Louise Limb – contributor
Having borrowed some Mediterranean weather for a few days, Britain basked in some pretty noticeable warmth and I snatched myself some time to get out on the hills and enjoy the fabulous Karst landscape that’s some 20 minutes up the road from me. The wild pansies and skylarks took my mind off the impending expenditure that the Grand Vitara was bound to incur.
Tuesday arrived, the sun went in and I handed over my keys to the nice people on the service desk at my local Suzuki main dealer. The good bit was that Phil was to be my grease monkey for what should have been the GV’s 36k miles service – a big one. He’s taken his Jeep to Croatia, knows his off-roaders and has a reserved view of anything Land Rover that was manufactured after 1971. His last Defender cost him £1000 in one year and that was using his immense skill and experience as well as secondhand parts. Phil was keen to show me what he was doing to my precious daily drive so off I went, beyond the edge of the carpeted public area and into workshop land.
Reassuringly, the front brakes, replaced a few months back, showed minimal wear and the rear only 10-15 per cent. Amazingly, the original Bridgestone Duelers are still fine, certainly for road use, after 41k miles! I tend to brake lightly, preferring engine braking to avoid the scary tendency the rear wheel-driven Grand has to shimmy round corners if taken too fast, and avoid all my stuff ending up in the passenger footwell… This meant that my pads had actually glazed! Guess I’ll have to batten down the hatches and slam on occasionally.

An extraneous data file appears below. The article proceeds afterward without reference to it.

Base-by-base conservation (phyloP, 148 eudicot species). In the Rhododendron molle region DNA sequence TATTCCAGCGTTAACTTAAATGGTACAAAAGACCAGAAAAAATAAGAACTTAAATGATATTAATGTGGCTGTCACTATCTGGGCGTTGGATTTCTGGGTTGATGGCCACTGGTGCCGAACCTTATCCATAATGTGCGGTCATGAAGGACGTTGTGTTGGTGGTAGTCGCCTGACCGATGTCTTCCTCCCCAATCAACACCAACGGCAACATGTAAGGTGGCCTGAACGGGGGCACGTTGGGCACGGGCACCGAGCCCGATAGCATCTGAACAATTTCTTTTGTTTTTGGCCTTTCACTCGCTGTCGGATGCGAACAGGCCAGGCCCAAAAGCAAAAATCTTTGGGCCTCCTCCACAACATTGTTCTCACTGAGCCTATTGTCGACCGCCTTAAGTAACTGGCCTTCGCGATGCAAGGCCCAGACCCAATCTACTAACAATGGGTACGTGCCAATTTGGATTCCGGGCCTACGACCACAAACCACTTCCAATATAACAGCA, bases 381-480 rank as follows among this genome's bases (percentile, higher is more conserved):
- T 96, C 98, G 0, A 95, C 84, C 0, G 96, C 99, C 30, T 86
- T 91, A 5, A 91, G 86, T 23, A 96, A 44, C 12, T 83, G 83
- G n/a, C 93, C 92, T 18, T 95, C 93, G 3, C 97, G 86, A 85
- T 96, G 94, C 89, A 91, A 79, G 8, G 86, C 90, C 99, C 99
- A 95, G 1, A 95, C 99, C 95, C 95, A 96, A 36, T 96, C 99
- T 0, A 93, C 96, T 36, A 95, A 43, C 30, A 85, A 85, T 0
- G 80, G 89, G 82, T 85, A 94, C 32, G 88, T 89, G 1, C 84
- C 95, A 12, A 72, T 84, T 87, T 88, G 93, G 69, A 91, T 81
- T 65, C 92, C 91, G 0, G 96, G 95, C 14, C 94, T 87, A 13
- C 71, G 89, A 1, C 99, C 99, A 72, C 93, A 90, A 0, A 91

Likewise, the silencer had only slight rust incursion and the rest of the underside, while not pristine, was fine, considering the punishing winter it’s just had. Shocks showed no signs of weeping and all the oil was in the right places. Phil explained that the diesel and V6 models were fitted with a heavy-duty Aisin gearbox and that he had never had to do any work on them so far, unlike the ‘boxes on my previous petrol Vitaras… “They were Spanish,” he added with a smile, “this is a proper Japanese one.”
I was still confused. Why did I think my exhaust was blowing and that the Grand felt ‘odd’ for a while? The answer lay hidden down behind the intercooler. The butterfly diaphragm, which allows all 16 valves to operate after the 12 that open up to 2000 revs, had broken. I hope the extended warranty I took out on purchase will cover the repair, otherwise I’m going to struggle – this uncomplicated service having set me back £350!
Model: Suzuki Grand Vitara
Spec: 2.0 Td
Recent costs: Service included brake and fuel filter check – £357.31; £150 labour; £36.16 oil £87.93 filters, cleaners and sundries plus VAT
Arrived: Oct ’08